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  • Writer's pictureKevin Graham

Another twisted journey into allegory

Hint: This is not about my knee.

I have a bad knee. For a while, I wondered if perhaps it is just not well suited to my constitution, and should be removed and replaced. I have concluded, in the end, that my knee only suffers from my lack of attention, and from my willful ignorance, and from my outright arrogance.

After many years of complaints, my knee compelled me to seek a second opinion… by which I mean, an opinion other than my own. Living under universal health care, I had no excuse not to ask. I was dispatched for the necessary tests and a visit to an orthopedic surgeon. The good doctor decided that my knee had been ‘well used’. I thought ‘traumatized’ would have been more accurate. As he described, the medial meniscus was thinning from the non-stop asymmetric pounding of life. Did he just call me bow-legged?

And yet, although osteoarthritis had, indeed, taken its toll, I was not a candidate for surgery. Not knee replacement. Not even a little touch-up scoping inside. The issue, he decreed, was a soft tissue issue.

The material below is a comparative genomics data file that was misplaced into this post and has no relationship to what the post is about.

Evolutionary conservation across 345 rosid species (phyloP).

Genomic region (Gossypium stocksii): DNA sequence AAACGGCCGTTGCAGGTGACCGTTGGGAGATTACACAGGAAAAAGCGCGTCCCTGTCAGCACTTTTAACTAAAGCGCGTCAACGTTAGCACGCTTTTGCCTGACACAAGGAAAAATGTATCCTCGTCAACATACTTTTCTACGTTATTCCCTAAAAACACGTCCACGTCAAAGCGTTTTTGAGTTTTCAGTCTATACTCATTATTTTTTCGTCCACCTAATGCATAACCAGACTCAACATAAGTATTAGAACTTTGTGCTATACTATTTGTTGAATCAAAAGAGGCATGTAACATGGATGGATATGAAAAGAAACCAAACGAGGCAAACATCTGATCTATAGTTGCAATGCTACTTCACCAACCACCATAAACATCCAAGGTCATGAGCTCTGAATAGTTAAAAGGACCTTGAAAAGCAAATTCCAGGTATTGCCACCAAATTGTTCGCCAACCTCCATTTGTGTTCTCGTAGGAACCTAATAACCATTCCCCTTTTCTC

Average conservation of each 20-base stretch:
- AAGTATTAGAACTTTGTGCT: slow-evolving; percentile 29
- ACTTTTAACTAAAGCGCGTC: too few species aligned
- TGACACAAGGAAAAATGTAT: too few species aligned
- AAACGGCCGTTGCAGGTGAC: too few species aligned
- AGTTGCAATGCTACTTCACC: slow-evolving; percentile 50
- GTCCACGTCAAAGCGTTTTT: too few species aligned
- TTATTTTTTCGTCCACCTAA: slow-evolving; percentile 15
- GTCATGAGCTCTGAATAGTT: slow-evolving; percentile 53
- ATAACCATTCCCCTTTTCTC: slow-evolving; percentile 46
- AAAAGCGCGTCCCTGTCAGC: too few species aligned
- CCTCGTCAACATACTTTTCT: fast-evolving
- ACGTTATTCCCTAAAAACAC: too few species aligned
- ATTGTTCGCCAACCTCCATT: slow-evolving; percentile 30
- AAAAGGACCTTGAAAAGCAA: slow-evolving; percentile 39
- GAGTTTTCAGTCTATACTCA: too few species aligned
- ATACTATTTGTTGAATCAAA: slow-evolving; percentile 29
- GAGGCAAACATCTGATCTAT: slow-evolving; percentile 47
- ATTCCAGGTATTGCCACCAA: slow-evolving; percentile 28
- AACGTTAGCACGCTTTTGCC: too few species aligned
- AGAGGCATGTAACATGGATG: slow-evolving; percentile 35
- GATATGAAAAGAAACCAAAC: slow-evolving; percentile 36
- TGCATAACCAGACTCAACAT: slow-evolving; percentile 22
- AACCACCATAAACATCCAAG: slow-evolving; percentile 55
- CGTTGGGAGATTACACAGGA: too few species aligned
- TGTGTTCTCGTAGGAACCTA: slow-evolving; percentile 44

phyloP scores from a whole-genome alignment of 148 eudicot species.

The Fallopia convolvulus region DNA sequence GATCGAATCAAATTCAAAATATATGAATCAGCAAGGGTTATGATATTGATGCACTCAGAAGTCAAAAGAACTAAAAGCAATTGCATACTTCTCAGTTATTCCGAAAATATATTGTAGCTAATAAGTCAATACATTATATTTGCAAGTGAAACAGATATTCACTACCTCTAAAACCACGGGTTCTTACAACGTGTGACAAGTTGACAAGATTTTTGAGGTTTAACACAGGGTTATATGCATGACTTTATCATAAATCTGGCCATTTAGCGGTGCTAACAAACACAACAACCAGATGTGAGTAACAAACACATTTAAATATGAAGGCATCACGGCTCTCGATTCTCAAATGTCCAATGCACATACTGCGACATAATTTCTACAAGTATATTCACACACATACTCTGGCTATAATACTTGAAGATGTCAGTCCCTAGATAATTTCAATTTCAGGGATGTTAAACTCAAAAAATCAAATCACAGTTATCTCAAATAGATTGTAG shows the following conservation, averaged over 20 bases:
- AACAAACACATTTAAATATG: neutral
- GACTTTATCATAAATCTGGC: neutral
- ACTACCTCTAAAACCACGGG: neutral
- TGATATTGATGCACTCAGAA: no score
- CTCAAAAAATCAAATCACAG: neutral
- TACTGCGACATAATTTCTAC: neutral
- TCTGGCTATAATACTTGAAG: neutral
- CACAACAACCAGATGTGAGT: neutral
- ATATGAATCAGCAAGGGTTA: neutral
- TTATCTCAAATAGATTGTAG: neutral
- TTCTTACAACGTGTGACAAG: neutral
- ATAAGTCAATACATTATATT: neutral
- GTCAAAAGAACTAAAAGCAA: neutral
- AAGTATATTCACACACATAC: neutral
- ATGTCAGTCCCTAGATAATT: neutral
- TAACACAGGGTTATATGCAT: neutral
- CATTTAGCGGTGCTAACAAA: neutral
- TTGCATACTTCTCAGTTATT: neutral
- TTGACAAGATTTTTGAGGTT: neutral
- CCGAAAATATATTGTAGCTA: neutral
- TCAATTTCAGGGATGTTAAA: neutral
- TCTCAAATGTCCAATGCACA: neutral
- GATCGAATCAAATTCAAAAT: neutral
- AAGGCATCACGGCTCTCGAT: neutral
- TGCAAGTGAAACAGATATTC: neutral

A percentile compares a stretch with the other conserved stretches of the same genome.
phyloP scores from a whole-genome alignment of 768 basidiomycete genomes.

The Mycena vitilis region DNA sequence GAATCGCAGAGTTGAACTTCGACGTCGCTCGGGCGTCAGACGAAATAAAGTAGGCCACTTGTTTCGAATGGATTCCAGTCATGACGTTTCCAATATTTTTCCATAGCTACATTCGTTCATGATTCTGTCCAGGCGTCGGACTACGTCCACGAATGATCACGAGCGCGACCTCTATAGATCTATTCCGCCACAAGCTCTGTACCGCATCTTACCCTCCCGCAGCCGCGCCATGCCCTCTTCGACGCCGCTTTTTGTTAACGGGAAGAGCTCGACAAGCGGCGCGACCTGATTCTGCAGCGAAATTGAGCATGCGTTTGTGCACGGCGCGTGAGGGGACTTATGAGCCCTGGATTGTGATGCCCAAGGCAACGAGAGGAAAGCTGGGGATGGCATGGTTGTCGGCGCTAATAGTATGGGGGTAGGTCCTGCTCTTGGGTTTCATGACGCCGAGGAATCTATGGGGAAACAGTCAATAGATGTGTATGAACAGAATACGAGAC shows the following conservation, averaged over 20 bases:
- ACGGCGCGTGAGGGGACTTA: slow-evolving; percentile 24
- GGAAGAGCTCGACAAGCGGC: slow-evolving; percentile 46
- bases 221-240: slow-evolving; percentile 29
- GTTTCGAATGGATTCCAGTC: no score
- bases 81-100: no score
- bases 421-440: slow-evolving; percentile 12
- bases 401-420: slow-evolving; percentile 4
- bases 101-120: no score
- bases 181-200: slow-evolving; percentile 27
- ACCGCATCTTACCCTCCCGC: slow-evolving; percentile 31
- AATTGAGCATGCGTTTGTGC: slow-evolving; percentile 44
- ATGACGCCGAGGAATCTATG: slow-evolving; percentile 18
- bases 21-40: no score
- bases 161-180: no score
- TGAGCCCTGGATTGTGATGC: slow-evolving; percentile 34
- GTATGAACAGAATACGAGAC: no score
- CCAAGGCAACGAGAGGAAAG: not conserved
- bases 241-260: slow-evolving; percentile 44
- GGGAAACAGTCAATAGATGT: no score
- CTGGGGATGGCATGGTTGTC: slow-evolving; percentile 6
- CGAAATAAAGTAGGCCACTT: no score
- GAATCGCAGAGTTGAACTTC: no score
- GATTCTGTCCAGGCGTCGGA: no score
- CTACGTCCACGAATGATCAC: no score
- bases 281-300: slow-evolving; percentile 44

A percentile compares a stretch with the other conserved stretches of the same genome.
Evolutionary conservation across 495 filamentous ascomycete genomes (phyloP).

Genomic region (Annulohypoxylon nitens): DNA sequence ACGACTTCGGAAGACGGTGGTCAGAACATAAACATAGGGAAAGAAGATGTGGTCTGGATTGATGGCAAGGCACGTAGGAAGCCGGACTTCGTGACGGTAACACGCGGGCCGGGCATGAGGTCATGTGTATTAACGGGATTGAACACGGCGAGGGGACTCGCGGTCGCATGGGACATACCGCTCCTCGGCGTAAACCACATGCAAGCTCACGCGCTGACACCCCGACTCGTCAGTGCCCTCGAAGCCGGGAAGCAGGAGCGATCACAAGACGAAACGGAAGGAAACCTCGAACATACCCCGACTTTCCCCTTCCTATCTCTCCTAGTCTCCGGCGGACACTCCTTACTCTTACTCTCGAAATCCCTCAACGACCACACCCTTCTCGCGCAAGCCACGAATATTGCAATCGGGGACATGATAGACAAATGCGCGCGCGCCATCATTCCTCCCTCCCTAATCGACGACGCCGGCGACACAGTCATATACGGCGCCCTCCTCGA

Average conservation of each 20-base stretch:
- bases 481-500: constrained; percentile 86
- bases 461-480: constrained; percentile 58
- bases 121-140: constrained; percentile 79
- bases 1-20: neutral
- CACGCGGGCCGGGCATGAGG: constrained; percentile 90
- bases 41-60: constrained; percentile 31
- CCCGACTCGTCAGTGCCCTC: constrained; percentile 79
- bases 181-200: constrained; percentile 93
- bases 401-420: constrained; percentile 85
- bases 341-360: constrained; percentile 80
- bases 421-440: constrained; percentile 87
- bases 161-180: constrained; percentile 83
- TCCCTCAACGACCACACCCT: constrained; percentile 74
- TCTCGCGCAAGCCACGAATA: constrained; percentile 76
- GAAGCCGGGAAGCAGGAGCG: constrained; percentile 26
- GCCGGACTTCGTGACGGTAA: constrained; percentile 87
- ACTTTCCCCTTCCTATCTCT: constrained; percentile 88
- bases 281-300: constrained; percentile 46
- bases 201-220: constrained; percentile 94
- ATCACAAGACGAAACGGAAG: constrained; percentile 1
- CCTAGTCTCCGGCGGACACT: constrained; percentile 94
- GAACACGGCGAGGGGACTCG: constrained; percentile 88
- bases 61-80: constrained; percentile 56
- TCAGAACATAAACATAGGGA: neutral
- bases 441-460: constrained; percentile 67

According to him, this ‘bad knee’ was my own fault, and the solution was mine, too, if I was willing and able to take responsibility for it. I needed to bring my knee back into alignment. I needed to protect, support, and strengthen the systems or institutions that framed the role of my knee and held it properly in its place. What he didn’t say was what that meant. This, apparently, was also my responsibility.

I went away disappointed that the doctor had not offered to fix my problem for me. After all, that’s what he’s paid to do, isn’t it? For a while, I remained in denial. How could this be my fault? And if it wasn’t my fault, how could I be responsible for fixing it? Why couldn’t he just cut out and replace it with a new one. As I saw it, my bad knee would simply be gone and forgotten. Let’s gather up and unify what’s left and move on!

Eventually, I stopped sulking long enough to ponder on how I might approach the imposing task of self-correction. I’m not big on self-correction. I came to understand that the creation of a more perfect union between my knee and myself would require big-picture, little-picture thinking. The more I read, the more I studied, the more I realized that my knee was the little picture and had little to do with causing my problem. My bad knee, it seems, is merely a symptom, the residual of many problems located elsewhere. It was ‘allowed’ to happen. My knee, I learned, is a classic case of referred pain.

My knee bone, I’m told, is connected to calves, to hamstrings, to quadriceps and to glutes that glue everything together, top and bottom. It’s even connected to hip flexors that, to be honest, I didn’t know existed. It’s connected to adductors and abductors that prevent me from swerving too far to the left or too far to the right (it seems that, in best form, I’m a centrist). And it’s connected to back muscles that, if weakened, place excessive demands on all the muscles and joints encountered en route to my knee.